Wealth Manager - the site for professional investment managers

Register free for our breaking news email alerts with analysis and cutting edge commentary from our award winning team. Registration only takes a minute.

Fidelity Investments fund managers exit amid sexual harassment claims

Fidelity Investments fund managers exit amid sexual harassment claims

According to reports, two fund managers have left Fidelity Investments amid sexual harassment allegations. 

The Wall Street Journal reported that former portfolio manager C Robert Chow resigned earlier this month and Gavin Baker, a leading tech fund manager, both left the firm's $1.3 trillion (£1 trillion) equity division following the claims. 

The report, which has widely followed up across the media, said the allegations forced its stockpicking head, Brian Hogan, to call an emergency meeting stressing the company had a zero tolerance policy towards sexual harassment and discrimination. 

Fidelity Investments is believed to have hired a consultancy firm to run the rule over the working culture at the firm and make it easier for people to report harassment internally. 

In a statement released to the media on Sunday, the firm said: 'Fidelity’s policies specifically prohibit harassment in any form.

'When allegations of these sorts are brought to our attention, we investigate them immediately and take prompt and appropriate action.' 

The firm, which has more than 40,000 employees, is one of the few asset managers run by a woman - Abigail Johnson, who is the grand-daughter of the company's founder Ned Johnson and took up the CEO role less than a year ago.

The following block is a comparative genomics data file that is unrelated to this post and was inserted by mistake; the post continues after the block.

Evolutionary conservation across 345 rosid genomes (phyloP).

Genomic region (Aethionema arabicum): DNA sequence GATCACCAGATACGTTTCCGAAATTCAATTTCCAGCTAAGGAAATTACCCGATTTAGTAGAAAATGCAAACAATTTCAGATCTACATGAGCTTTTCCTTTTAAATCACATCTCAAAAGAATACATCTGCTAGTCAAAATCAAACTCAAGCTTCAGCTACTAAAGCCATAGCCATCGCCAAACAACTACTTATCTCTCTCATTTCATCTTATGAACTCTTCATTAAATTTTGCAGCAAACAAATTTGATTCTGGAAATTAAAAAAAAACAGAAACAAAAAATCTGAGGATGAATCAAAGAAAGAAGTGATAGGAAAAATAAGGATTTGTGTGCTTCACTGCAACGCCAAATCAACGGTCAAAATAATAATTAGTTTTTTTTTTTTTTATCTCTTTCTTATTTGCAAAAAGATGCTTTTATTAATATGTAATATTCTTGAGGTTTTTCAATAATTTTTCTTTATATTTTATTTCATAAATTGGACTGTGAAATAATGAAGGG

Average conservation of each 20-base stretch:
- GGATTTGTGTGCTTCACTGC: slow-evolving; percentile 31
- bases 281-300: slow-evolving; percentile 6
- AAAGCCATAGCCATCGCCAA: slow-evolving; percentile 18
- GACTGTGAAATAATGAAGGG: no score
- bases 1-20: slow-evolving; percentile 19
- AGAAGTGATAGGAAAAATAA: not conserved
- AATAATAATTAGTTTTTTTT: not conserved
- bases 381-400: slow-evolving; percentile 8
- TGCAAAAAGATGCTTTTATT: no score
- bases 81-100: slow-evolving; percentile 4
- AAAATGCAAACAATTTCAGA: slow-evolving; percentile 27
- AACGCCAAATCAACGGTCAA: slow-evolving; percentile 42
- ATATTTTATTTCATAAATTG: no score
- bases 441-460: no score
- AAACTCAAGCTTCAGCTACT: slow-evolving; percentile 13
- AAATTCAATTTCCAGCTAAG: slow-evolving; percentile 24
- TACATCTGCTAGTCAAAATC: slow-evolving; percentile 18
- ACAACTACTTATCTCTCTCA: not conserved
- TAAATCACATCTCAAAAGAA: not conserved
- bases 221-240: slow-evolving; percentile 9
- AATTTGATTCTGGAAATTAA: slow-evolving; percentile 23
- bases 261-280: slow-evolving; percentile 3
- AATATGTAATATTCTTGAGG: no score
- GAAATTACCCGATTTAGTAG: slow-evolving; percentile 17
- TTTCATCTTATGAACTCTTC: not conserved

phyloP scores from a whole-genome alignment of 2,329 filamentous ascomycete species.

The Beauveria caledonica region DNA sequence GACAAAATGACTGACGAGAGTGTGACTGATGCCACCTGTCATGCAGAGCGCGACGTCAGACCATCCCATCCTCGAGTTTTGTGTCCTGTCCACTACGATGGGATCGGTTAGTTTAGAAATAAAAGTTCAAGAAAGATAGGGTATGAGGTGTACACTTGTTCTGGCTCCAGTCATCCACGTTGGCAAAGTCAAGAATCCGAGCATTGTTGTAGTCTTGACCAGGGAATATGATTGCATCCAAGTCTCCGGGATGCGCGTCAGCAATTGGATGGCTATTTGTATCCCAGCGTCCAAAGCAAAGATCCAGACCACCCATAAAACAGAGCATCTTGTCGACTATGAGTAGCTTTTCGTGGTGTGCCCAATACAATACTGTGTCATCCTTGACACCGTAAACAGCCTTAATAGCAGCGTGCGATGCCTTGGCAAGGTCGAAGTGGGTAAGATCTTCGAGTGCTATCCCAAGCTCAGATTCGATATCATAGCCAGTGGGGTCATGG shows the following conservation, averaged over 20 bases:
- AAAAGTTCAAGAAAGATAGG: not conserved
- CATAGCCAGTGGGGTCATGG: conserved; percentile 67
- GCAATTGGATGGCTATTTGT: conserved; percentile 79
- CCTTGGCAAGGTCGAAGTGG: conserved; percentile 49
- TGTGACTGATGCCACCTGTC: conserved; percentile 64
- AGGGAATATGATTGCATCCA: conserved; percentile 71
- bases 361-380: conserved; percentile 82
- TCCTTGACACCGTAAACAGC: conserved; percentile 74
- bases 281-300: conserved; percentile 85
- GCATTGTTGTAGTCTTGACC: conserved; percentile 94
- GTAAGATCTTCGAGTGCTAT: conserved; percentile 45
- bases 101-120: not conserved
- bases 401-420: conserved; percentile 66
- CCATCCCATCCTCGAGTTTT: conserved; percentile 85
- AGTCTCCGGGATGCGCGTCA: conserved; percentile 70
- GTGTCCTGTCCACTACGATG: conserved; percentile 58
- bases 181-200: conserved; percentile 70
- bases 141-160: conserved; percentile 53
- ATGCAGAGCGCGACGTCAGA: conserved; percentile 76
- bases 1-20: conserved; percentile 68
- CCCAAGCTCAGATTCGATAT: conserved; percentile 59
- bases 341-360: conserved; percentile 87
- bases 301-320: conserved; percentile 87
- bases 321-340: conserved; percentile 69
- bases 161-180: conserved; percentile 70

According to reports, the firm has several mechanisms in place for staff to report wrongful behaviour. These include a so-called 'chairman’s line', which allows employees to report misconduct in an anonymous way.

In a recent interview with Bloomberg, Johnson said Fidelity wanted to boost the number of women in its ranks. 

'We have a real need in our business to recruit more women. We don’t have enough women who are customer facing reps to serve all the women customers who come in and ask for women,' she said in the interview. 

The full Wall Street Journal Story can be found here (subscription only)

Leave a comment!

Please sign in or register to comment. It is free to register and only takes a minute or two.
Citywire TV
Play Boutique tapes: my business will never be sold

Boutique tapes: my business will never be sold

In the final part of our four part series we discuss consolidation and whether it's getting tougher for boutiques to survive.

Play Boutique tapes: are top managers better off at small firms?

Boutique tapes: are top managers better off at small firms?

In episode three of our series, boutique bosses discuss whether the best fund managers are more likely to thrive at smaller firms.

Play Boutique tapes: if you want a Ferrari, you have to pay for it

Boutique tapes: if you want a Ferrari, you have to pay for it

In the second part of our four-part series, boutique bosses are asked how they can justify the fees charged by active managers.

Read More
Your Business: Cover Star Club

Profile: how this boutique beat the big guns of wealth

Profile: how this boutique beat the big guns of wealth

This small west country offshoot of a local IFA scooped a 2018 Citywire award from beneath the noses of the national challengers

Wealth Manager on Twitter